The post Have You Been Sucked Into the Warren Buffett Trap? appeared first on Net Net Hunter

This will probably be the most controversial article on this website.

Warren Buffett is a legend among value investors — and for good reason. His investment record is unmatched by any other investor who existed in the last 100 years. Value investors, understandably, have tried to emulate Buffett’s approach to investing in order to snag a sliver of his returns. This typically means being glued to CNBC in the hopes of catching an interview, pouring over a mountain of books written about him, or combing through Warren Buffett’s annual letters for nuggets of wisdom.

Unfortunately, trying to emulate Warren Buffett has led investors to adopt a less than ideal strategy.

Don’t get me wrong. I like Warren Buffett — a lot. I think he has a lot to teach investors. I appreciate his frank communication style and his generosity as a financial teacher. I just don’t think that his contemporary investment style, one based around buying very profitable large cap companies with sizeable moats at fair prices, is the best strategy for people like you and me. Blindly adopting it after watching TV interviews, reading a couple books about the man, or taking a peek at his past record constitutes falling into the Warren Buffett trap. If you’re sitting on a portfolio of less than $10 million USD then — as those who have signed up to receive free net net stock ideas ultimately know — there are a lot better ways to make money in stocks.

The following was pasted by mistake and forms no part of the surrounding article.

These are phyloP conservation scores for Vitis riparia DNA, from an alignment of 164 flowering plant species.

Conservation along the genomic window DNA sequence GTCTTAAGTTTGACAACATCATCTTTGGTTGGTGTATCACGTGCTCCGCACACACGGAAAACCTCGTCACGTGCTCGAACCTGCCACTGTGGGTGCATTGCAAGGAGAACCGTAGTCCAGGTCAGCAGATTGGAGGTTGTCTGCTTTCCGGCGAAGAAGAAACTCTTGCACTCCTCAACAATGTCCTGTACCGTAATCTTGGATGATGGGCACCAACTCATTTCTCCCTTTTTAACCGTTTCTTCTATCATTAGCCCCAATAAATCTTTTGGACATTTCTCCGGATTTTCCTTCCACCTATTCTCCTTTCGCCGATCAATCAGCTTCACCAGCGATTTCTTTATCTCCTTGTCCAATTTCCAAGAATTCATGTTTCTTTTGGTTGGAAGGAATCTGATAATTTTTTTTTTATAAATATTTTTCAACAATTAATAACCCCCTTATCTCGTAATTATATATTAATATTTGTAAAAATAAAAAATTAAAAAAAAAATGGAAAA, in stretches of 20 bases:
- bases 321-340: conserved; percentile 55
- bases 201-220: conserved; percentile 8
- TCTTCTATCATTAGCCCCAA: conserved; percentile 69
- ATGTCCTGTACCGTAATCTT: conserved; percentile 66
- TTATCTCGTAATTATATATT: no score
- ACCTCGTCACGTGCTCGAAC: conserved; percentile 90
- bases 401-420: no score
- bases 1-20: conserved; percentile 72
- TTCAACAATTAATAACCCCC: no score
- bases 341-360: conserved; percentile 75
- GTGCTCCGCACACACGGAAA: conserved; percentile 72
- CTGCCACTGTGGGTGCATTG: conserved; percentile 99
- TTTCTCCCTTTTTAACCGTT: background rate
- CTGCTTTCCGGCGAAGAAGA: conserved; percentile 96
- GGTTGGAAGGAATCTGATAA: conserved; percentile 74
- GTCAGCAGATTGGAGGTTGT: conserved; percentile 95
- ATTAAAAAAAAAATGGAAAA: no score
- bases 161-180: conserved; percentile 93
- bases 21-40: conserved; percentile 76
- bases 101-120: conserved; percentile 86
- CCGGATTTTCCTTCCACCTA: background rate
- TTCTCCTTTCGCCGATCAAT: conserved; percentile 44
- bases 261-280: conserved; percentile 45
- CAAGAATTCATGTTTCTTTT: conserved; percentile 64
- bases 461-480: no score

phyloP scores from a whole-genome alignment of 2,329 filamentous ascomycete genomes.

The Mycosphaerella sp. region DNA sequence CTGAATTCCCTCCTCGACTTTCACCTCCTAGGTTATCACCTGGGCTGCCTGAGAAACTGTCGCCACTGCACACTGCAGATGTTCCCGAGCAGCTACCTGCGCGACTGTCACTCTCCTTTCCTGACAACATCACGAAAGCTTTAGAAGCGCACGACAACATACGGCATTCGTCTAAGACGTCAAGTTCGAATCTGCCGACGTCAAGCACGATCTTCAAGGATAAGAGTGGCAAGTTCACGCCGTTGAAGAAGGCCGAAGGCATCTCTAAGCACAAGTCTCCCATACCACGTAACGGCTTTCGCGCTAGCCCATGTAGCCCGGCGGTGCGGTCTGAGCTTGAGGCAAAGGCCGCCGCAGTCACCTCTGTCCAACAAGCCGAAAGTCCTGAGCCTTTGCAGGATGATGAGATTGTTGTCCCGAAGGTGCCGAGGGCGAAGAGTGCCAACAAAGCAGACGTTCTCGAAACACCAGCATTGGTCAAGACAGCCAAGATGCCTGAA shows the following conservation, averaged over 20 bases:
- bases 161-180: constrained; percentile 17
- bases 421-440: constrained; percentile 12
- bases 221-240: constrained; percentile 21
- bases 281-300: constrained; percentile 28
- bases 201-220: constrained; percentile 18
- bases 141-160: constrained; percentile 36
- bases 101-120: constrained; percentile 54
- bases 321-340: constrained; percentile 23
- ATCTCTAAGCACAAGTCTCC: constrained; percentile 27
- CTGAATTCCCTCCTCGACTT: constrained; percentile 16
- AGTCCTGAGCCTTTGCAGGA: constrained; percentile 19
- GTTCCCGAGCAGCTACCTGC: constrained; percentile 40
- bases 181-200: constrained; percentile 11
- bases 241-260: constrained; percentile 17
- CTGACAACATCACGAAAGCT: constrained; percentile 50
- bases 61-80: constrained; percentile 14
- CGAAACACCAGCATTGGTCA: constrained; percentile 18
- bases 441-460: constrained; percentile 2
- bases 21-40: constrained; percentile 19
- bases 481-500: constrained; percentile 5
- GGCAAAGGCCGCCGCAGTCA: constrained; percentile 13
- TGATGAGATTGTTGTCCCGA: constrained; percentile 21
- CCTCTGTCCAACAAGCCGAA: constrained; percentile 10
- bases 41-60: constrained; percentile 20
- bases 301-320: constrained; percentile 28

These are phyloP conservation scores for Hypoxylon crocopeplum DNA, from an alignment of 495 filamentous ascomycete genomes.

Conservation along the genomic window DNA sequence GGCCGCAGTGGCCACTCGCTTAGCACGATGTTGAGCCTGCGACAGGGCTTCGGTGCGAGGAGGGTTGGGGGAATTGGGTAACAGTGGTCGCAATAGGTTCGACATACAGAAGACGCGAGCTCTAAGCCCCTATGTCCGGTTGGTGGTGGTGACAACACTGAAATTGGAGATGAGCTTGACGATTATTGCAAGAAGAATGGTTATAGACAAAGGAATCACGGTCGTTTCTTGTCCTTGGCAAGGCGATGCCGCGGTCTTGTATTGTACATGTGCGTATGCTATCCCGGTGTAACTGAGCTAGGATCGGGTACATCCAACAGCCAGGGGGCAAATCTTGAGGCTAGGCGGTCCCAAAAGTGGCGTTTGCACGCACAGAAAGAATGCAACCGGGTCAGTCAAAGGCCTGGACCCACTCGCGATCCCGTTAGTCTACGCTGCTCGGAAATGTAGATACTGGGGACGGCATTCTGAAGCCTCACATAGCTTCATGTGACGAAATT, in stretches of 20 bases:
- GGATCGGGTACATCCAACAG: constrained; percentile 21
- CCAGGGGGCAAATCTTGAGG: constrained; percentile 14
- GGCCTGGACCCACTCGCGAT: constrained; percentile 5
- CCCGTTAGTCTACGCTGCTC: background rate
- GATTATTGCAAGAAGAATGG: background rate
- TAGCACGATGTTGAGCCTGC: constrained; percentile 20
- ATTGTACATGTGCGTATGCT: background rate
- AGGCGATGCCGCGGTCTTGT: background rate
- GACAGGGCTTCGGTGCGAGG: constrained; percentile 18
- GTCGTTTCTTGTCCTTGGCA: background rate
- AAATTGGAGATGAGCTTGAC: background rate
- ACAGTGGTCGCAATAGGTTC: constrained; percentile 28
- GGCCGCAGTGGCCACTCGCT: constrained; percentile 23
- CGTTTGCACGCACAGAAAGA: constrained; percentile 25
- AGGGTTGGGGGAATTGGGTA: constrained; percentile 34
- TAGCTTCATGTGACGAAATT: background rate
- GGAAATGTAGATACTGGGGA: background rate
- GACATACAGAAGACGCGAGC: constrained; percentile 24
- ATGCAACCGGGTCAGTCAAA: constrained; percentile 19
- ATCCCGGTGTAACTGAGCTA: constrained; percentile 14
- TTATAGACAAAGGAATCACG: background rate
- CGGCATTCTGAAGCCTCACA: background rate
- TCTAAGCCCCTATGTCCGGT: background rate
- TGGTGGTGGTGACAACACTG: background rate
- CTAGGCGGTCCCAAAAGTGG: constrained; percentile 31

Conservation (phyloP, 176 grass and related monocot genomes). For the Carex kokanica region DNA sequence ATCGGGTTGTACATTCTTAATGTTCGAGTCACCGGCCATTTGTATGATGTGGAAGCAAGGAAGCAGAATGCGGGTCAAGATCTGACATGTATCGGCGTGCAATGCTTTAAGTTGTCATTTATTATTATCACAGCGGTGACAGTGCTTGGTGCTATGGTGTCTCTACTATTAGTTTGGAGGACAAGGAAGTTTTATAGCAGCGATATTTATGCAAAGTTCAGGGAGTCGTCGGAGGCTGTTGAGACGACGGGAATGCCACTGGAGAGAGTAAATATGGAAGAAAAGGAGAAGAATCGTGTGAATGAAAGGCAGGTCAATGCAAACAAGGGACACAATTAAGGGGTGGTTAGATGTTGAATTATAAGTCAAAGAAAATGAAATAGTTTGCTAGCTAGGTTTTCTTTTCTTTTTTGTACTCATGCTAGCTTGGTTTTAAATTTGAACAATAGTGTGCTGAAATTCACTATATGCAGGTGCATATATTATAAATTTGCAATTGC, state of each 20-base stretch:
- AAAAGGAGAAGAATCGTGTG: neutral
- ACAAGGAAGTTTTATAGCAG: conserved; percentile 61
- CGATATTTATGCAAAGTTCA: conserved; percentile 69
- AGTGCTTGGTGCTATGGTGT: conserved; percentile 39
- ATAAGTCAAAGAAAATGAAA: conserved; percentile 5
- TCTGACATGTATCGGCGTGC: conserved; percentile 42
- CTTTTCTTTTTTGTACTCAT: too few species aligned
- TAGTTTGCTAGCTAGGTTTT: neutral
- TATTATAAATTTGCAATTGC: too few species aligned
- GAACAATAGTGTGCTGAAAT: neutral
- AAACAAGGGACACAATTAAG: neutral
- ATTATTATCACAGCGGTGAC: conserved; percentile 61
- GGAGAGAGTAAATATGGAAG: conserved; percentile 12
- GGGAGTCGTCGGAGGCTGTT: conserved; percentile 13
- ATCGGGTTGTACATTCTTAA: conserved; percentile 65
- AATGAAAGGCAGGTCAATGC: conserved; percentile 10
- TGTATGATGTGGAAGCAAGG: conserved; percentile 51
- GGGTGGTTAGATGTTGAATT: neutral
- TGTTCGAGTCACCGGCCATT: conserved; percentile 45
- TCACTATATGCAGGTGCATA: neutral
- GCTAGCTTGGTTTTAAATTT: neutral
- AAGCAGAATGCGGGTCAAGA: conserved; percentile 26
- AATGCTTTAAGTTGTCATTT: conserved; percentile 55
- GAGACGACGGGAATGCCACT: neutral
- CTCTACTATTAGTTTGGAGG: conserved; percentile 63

Golden Nuggets From Warren Buffett

Now, I’m not trying to tell you that Warren Buffett is full of crap. Warren Buffett is incredibly intelligent with a far better investment record than I have (and, coincidentally, a lot more money, too) so I’m not trying to say that I know better than Buffett when it comes to investing. That would be silly. But, there is a large body of material out there in the form of interviews, his own articles, as well as his shareholder letters, and all of that has to be made sense of.

Let’s start with the major pieces of advice that you should be taking from Warren Buffett. Buffett came from the Benjamin Graham school of investing and even today embraces most of its philosophy. Graham taught investors for years, for example, that a stock is just a fractional piece of ownership in a business. Its value is derived in large part from that business so a huge driving factor in earned capital gains when investing in stocks is tied to the performance of the underlying business. Warren Buffett still echoes that same principle. In his words:


If a business does well, the stock eventually follows.

I totally agree.

This also implies that a stock will fluctuate around it’s intrinsic value, the business value that the stock represents. When taking the two investment principles together, it’s pretty clear that volatility should be seen as a gift, something to take advantage of. This is exactly what Benjamin Graham’s Mr. Market analogy highlights, an analogy Buffet has used many times in the past.

Warren Buffett’s suggestion that you stay within your circle of competence is great. Having well defined boarders is really valuable when it comes to investing and will ultimately lead to better returns. Sticking to what you know means making fewer costly mistakes.

Speaking of mistakes, my favourite piece of advice Warren Buffett ever gave was his suggestion to follow two simple rules: 1. don’t lose money, and 2. never forget rule number one. This piece of advice comes into my own investment strategy in a very powerful way, which I’ll talk about more in a bit.